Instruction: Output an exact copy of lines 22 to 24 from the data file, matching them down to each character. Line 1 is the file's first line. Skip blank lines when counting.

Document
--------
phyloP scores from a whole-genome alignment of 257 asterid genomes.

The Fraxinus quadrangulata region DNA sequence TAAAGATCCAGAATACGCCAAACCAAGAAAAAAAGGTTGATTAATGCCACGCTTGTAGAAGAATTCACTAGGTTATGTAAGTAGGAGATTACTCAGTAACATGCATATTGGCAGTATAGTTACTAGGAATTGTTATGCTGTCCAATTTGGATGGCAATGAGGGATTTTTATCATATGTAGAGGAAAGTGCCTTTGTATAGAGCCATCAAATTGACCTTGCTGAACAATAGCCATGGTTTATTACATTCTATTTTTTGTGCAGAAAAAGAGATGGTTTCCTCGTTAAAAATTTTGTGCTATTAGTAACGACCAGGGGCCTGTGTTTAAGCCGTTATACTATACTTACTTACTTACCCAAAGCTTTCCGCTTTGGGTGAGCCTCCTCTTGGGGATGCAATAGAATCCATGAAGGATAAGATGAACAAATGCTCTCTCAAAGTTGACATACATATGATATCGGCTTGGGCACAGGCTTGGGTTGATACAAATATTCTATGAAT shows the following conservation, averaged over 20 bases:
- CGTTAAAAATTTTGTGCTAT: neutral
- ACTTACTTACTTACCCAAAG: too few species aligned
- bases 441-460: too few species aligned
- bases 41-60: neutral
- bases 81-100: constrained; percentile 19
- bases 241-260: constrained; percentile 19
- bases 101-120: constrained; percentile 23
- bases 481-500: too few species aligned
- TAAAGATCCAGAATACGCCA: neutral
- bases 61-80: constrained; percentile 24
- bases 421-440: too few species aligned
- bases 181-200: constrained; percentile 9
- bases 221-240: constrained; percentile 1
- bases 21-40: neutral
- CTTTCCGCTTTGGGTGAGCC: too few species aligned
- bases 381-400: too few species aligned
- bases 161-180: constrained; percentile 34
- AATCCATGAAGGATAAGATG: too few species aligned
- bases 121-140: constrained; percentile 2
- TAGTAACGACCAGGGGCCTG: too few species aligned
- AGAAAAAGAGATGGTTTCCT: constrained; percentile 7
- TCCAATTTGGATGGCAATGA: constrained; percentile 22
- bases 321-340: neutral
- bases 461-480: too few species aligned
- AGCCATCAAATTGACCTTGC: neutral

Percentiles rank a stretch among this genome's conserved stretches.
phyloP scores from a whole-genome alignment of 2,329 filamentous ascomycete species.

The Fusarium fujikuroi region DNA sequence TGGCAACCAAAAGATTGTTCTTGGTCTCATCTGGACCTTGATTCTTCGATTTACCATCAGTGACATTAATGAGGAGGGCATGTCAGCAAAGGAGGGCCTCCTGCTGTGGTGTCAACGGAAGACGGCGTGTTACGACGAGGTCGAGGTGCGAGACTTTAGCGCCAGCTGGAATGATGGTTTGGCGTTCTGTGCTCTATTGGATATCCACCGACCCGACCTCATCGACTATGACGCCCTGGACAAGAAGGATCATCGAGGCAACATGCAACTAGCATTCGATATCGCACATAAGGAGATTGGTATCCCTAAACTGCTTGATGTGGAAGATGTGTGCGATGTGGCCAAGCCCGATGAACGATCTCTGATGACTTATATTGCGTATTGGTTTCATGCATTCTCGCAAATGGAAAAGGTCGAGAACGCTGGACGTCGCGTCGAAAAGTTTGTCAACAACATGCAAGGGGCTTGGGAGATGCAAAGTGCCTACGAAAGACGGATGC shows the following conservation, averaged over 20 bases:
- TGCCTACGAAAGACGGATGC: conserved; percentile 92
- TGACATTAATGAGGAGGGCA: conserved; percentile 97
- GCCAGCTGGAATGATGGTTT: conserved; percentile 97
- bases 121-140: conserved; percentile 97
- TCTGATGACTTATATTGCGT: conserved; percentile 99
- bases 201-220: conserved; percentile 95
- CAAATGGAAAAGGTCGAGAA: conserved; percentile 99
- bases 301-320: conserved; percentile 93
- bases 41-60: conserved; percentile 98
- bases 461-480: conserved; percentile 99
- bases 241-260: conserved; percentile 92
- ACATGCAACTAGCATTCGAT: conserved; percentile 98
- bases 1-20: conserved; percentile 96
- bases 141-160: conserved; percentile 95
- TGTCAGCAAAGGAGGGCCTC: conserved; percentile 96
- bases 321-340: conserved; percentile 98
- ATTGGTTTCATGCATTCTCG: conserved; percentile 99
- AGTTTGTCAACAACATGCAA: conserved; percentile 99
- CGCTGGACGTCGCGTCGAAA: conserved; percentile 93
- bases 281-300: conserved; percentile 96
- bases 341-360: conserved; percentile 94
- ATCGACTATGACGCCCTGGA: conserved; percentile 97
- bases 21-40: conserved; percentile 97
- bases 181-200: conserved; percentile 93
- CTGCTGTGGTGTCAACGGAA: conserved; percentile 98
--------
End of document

- TAGTAACGACCAGGGGCCTG: too few species aligned
- AGAAAAAGAGATGGTTTCCT: constrained; percentile 7
- TCCAATTTGGATGGCAATGA: constrained; percentile 22